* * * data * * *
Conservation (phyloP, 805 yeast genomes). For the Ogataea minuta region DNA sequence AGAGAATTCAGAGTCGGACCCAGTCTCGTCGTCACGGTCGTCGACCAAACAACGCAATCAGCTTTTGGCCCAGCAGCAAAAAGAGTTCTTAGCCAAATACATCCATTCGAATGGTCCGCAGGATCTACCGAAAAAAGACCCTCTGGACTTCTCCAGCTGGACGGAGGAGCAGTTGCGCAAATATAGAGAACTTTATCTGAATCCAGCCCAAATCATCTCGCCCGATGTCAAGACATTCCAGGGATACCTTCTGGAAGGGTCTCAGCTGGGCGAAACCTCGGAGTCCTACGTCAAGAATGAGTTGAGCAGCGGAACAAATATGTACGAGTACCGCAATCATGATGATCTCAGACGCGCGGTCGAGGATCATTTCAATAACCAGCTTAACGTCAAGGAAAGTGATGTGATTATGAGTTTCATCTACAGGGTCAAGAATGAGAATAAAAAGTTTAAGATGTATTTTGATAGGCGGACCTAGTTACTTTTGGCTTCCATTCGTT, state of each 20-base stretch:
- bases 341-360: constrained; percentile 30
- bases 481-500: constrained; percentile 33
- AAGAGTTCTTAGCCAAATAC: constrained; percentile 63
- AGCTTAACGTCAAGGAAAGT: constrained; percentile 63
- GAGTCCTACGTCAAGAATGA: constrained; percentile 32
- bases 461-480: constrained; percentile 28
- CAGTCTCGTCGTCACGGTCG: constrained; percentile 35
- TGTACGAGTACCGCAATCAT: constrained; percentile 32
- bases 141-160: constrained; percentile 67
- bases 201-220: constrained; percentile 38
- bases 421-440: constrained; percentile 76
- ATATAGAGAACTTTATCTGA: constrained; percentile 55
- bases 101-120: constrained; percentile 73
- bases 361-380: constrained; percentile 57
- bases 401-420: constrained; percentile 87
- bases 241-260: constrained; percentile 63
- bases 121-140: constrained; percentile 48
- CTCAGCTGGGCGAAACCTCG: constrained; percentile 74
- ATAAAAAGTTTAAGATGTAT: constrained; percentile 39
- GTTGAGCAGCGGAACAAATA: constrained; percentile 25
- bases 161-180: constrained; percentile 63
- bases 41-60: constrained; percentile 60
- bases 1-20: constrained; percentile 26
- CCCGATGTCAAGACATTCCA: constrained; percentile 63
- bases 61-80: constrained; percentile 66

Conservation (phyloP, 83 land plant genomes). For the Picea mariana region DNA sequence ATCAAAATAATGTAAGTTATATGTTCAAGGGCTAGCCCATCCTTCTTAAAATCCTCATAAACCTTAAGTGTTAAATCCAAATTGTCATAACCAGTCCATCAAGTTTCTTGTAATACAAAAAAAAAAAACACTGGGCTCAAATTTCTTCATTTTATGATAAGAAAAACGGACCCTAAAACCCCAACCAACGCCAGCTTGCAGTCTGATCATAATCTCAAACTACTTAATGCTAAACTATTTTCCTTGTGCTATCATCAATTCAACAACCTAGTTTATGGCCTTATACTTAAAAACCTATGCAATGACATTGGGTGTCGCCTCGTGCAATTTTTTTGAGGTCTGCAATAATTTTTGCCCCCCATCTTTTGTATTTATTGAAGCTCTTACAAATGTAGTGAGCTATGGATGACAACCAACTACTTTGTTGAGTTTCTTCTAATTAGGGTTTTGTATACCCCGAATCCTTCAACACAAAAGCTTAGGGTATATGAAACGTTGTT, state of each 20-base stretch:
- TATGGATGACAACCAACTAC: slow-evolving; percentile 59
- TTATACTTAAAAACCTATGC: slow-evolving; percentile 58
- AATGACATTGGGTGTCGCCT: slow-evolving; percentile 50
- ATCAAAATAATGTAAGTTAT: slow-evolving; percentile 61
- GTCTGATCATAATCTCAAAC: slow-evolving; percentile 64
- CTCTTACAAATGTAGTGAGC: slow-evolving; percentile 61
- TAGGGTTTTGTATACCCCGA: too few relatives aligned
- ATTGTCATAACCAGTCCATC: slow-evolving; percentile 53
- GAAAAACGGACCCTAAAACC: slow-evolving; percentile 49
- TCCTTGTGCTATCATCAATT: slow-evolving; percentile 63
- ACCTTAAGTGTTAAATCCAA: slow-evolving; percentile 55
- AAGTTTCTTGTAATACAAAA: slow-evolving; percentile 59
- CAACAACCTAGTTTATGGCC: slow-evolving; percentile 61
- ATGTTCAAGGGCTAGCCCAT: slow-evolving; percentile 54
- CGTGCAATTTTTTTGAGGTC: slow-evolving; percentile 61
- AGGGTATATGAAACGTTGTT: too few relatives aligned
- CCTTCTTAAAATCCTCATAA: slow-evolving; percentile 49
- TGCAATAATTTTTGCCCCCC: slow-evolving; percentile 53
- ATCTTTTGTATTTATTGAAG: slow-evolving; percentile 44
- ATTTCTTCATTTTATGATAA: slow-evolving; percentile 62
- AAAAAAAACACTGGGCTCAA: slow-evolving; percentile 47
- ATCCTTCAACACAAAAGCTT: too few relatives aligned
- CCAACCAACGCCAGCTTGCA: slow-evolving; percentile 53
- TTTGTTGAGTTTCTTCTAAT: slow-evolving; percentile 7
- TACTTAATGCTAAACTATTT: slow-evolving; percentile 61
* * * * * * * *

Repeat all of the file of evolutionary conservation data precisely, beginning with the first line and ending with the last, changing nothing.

Conservation (phyloP, 805 yeast genomes). For the Ogataea minuta region DNA sequence AGAGAATTCAGAGTCGGACCCAGTCTCGTCGTCACGGTCGTCGACCAAACAACGCAATCAGCTTTTGGCCCAGCAGCAAAAAGAGTTCTTAGCCAAATACATCCATTCGAATGGTCCGCAGGATCTACCGAAAAAAGACCCTCTGGACTTCTCCAGCTGGACGGAGGAGCAGTTGCGCAAATATAGAGAACTTTATCTGAATCCAGCCCAAATCATCTCGCCCGATGTCAAGACATTCCAGGGATACCTTCTGGAAGGGTCTCAGCTGGGCGAAACCTCGGAGTCCTACGTCAAGAATGAGTTGAGCAGCGGAACAAATATGTACGAGTACCGCAATCATGATGATCTCAGACGCGCGGTCGAGGATCATTTCAATAACCAGCTTAACGTCAAGGAAAGTGATGTGATTATGAGTTTCATCTACAGGGTCAAGAATGAGAATAAAAAGTTTAAGATGTATTTTGATAGGCGGACCTAGTTACTTTTGGCTTCCATTCGTT, state of each 20-base stretch:
- bases 341-360: constrained; percentile 30
- bases 481-500: constrained; percentile 33
- AAGAGTTCTTAGCCAAATAC: constrained; percentile 63
- AGCTTAACGTCAAGGAAAGT: constrained; percentile 63
- GAGTCCTACGTCAAGAATGA: constrained; percentile 32
- bases 461-480: constrained; percentile 28
- CAGTCTCGTCGTCACGGTCG: constrained; percentile 35
- TGTACGAGTACCGCAATCAT: constrained; percentile 32
- bases 141-160: constrained; percentile 67
- bases 201-220: constrained; percentile 38
- bases 421-440: constrained; percentile 76
- ATATAGAGAACTTTATCTGA: constrained; percentile 55
- bases 101-120: constrained; percentile 73
- bases 361-380: constrained; percentile 57
- bases 401-420: constrained; percentile 87
- bases 241-260: constrained; percentile 63
- bases 121-140: constrained; percentile 48
- CTCAGCTGGGCGAAACCTCG: constrained; percentile 74
- ATAAAAAGTTTAAGATGTAT: constrained; percentile 39
- GTTGAGCAGCGGAACAAATA: constrained; percentile 25
- bases 161-180: constrained; percentile 63
- bases 41-60: constrained; percentile 60
- bases 1-20: constrained; percentile 26
- CCCGATGTCAAGACATTCCA: constrained; percentile 63
- bases 61-80: constrained; percentile 66

Conservation (phyloP, 83 land plant genomes). For the Picea mariana region DNA sequence ATCAAAATAATGTAAGTTATATGTTCAAGGGCTAGCCCATCCTTCTTAAAATCCTCATAAACCTTAAGTGTTAAATCCAAATTGTCATAACCAGTCCATCAAGTTTCTTGTAATACAAAAAAAAAAAACACTGGGCTCAAATTTCTTCATTTTATGATAAGAAAAACGGACCCTAAAACCCCAACCAACGCCAGCTTGCAGTCTGATCATAATCTCAAACTACTTAATGCTAAACTATTTTCCTTGTGCTATCATCAATTCAACAACCTAGTTTATGGCCTTATACTTAAAAACCTATGCAATGACATTGGGTGTCGCCTCGTGCAATTTTTTTGAGGTCTGCAATAATTTTTGCCCCCCATCTTTTGTATTTATTGAAGCTCTTACAAATGTAGTGAGCTATGGATGACAACCAACTACTTTGTTGAGTTTCTTCTAATTAGGGTTTTGTATACCCCGAATCCTTCAACACAAAAGCTTAGGGTATATGAAACGTTGTT, state of each 20-base stretch:
- TATGGATGACAACCAACTAC: slow-evolving; percentile 59
- TTATACTTAAAAACCTATGC: slow-evolving; percentile 58
- AATGACATTGGGTGTCGCCT: slow-evolving; percentile 50
- ATCAAAATAATGTAAGTTAT: slow-evolving; percentile 61
- GTCTGATCATAATCTCAAAC: slow-evolving; percentile 64
- CTCTTACAAATGTAGTGAGC: slow-evolving; percentile 61
- TAGGGTTTTGTATACCCCGA: too few relatives aligned
- ATTGTCATAACCAGTCCATC: slow-evolving; percentile 53
- GAAAAACGGACCCTAAAACC: slow-evolving; percentile 49
- TCCTTGTGCTATCATCAATT: slow-evolving; percentile 63
- ACCTTAAGTGTTAAATCCAA: slow-evolving; percentile 55
- AAGTTTCTTGTAATACAAAA: slow-evolving; percentile 59
- CAACAACCTAGTTTATGGCC: slow-evolving; percentile 61
- ATGTTCAAGGGCTAGCCCAT: slow-evolving; percentile 54
- CGTGCAATTTTTTTGAGGTC: slow-evolving; percentile 61
- AGGGTATATGAAACGTTGTT: too few relatives aligned
- CCTTCTTAAAATCCTCATAA: slow-evolving; percentile 49
- TGCAATAATTTTTGCCCCCC: slow-evolving; percentile 53
- ATCTTTTGTATTTATTGAAG: slow-evolving; percentile 44
- ATTTCTTCATTTTATGATAA: slow-evolving; percentile 62
- AAAAAAAACACTGGGCTCAA: slow-evolving; percentile 47
- ATCCTTCAACACAAAAGCTT: too few relatives aligned
- CCAACCAACGCCAGCTTGCA: slow-evolving; percentile 53
- TTTGTTGAGTTTCTTCTAAT: slow-evolving; percentile 7
- TACTTAATGCTAAACTATTT: slow-evolving; percentile 61